Pound pound pound go thousands of feet. There’s Framingham Train Depot, after six solid miles of running. People are beginning to drop out. There’s Wellesley College, halfway there. Running, more running. There’s the Newton fire station, and it’s on to Commonwealth Ave. Just over 9 miles to go. It’s getting hotter. Hundreds of runners surrounding local 5th grade teacher Michelle Carpenter are slowing down. “People were dropping because of the heat, so I knew to walk the water stations,” Carpenter said.
It is April 16, Boston. Her bib reads 17412. Carpenter is in the middle of the Boston Marathon.
After a time of 4 hrs, 37 mins and 35 secs, the race was done. Carpenter finished 15,216 overall, 3,233 in her division and 5,817 out of all female runners. “I saw my husband and kids at mile 25. My dad manages the Eastern Oregonian so he was sitting at the finish line, and I was ecstatic,” Carpenter said. “This is probably the only ‘Chariots of Fire’ moment I’ll experience in my life.”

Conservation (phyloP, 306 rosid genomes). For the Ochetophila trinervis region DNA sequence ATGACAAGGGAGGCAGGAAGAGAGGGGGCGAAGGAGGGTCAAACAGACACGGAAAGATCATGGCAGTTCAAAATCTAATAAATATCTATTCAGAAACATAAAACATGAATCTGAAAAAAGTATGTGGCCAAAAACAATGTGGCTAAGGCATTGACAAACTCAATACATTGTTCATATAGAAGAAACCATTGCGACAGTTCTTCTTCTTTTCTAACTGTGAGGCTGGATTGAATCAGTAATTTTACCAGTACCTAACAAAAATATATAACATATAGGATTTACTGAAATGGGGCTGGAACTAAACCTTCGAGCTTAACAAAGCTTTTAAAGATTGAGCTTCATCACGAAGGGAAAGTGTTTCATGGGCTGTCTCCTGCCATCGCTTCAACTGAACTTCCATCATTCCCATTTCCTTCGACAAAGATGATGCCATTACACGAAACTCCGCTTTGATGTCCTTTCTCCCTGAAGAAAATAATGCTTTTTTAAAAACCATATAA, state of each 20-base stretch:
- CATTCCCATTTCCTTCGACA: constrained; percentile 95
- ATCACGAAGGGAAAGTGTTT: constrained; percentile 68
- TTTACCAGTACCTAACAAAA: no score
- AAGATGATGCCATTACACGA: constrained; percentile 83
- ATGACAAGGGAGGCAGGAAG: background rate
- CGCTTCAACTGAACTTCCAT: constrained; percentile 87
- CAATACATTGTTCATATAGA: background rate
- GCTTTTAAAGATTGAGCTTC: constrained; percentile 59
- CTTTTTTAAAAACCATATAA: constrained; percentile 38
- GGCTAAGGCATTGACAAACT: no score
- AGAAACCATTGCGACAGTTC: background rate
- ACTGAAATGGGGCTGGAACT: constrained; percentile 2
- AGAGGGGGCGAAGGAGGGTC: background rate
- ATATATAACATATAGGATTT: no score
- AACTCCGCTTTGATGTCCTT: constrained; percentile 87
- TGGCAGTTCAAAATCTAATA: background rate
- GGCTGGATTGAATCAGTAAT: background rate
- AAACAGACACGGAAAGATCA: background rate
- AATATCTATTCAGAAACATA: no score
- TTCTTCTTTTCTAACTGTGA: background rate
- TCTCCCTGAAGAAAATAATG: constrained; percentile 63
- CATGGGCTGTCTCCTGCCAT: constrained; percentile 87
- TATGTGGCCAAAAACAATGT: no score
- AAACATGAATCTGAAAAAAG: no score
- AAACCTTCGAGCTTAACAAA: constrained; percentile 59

Training was tough for Carpenter. While listening to cheesy workout music, she would run, hike, bike and swim for long periods of time. While swimming, Carpenter injured her hamstring. Unable to run, she continued to train for the marathon by biking and hiking.
Eventually, she was able to run again, but her injury remained. Knowing that there was pain in her future, and yet to feel relief, Carpenter ran the marathon with the injured hamstring. Only the determination to finish kept her going through the pain behind her knee and in the back of her thigh.
“Just keep looking for your next goal,” Carpenter said. After running for seven years, and facing impairing injuries, Carpenter is able to impart such simple, yet excellent advice.